SW Radio Africa (London)

Zimbabwe: Harare Residents Criticise Council Water Failures

The long-suffering residents of Harare have expressed dismay at the failure by the local authority to provide them with clean water.

All the suburbs in the city had no water over the weekend after the Harare City Council shut down supplies, citing leakages on the transmission mains from Morton Jaffray to Warren Control Pump Station.

Council spokesperson Leslie Gwindi indicated that services had been restored to most areas by Monday afternoon, although he could not disclose which suburbs were yet to be connected.

He said he does not give interviews to radio stations.

While welcoming the restoration of services to some areas, representatives of Harare residents said they are not holding their breaths regarding consistent water supply. They accused the council of lacking a clear strategy of addressing the city's perennial water problems.

Simbarashe Moyo, chairman of the Combined Harare Residents Association, said he was deeply concerned about the inconsistent and inefficient manner in which the local authority was handling water provision.

He also criticised the council's poor communication, saying residents are not notified in time about impending disconnections to enable them to prepare.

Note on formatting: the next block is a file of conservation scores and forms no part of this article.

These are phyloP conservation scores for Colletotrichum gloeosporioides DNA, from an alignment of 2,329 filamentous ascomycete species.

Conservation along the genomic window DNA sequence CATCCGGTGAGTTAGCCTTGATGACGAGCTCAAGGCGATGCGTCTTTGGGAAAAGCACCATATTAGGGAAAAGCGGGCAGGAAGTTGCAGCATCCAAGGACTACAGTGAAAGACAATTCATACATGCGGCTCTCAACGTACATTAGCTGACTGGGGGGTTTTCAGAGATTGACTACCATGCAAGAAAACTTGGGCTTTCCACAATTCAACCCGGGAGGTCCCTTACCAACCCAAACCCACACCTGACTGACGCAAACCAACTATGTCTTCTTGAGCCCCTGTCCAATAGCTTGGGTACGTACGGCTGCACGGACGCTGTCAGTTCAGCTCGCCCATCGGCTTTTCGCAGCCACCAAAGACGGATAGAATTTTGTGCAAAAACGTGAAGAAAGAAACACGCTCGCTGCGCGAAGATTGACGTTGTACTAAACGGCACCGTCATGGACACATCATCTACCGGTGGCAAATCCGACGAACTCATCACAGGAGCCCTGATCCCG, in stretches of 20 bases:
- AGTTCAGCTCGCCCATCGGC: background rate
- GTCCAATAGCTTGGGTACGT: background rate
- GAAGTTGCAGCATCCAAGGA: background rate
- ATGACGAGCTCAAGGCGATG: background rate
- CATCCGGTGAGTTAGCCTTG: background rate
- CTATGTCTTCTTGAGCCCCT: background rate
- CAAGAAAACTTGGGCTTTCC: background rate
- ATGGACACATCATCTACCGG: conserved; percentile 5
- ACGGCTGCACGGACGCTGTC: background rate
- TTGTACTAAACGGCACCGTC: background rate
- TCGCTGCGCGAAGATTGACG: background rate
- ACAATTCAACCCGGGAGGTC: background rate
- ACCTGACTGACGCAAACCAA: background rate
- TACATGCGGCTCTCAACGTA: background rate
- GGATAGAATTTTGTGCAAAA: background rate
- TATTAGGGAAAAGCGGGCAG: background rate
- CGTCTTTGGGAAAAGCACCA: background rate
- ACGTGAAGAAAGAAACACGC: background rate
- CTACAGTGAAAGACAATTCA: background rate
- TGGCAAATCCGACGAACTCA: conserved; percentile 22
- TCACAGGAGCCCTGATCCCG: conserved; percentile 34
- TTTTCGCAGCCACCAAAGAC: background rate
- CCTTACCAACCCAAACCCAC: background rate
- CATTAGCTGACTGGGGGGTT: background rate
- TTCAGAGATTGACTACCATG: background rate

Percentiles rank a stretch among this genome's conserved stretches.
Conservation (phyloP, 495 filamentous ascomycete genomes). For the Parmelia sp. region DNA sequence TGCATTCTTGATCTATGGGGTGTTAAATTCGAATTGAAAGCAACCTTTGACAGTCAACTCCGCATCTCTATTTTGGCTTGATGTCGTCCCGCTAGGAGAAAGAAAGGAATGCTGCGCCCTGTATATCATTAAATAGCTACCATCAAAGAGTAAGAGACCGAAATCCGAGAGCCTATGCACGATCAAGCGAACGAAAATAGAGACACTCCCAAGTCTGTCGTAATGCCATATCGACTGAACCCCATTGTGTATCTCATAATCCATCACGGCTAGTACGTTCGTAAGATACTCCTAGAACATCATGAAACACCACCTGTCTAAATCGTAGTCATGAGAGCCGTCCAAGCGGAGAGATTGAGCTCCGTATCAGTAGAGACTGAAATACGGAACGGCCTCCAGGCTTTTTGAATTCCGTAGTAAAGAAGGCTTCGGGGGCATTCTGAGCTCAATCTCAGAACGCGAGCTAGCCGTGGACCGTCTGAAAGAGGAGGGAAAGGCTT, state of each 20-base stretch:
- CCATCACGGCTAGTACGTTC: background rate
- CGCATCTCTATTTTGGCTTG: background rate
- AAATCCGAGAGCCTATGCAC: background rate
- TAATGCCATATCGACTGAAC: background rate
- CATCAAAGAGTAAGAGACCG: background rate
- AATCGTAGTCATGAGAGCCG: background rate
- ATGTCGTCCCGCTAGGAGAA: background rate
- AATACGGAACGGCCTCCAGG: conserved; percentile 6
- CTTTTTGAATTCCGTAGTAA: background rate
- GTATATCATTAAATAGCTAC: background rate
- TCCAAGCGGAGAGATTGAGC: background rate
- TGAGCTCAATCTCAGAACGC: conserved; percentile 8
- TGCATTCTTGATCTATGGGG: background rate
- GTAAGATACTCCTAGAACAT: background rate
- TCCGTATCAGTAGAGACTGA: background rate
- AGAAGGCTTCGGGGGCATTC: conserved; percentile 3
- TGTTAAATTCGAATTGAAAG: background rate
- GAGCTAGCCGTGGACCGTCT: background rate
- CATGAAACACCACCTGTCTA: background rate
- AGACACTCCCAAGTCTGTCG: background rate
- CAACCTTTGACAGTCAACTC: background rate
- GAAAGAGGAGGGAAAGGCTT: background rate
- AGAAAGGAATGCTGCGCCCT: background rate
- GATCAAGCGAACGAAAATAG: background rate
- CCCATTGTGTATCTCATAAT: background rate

"We only get to know we have been disconnected when we no longer have water," he said.

Moyo said this was placing a huge burden on residents, particularly on women who have to endure walking long distances and standing in long queues in search of water. Some of them often resort to fetching water from unprotected sources.

"This is a health hazard for residents. We talk about outbreaks of diseases such as cholera, dysentery and typhoid, but these a result of the challenges that we are facing, which are that the service provider is failing to provide adequate water to rate payers," Moyo said.

In 2012, at least five people were confirmed to have died from typhoid in Harare's Glen View suburb. In 2010, more than 4,000 people died following a countrywide cholera outbreak. Both health crises were blamed on a lack of clean water and the collapse of Zimbabwe's sanitation system.

Harare Residents' Trust director Precious Shumba expressed similar concerns, adding that the recurrent problems show that the council does not have any long-term strategy of addressing the water crisis in Harare.

Shumba also revealed that some residents, particularly in the northern suburbs, who have at times gone for more than a month without water, have been shocked to receive huge bills even for periods when they had no supplies.

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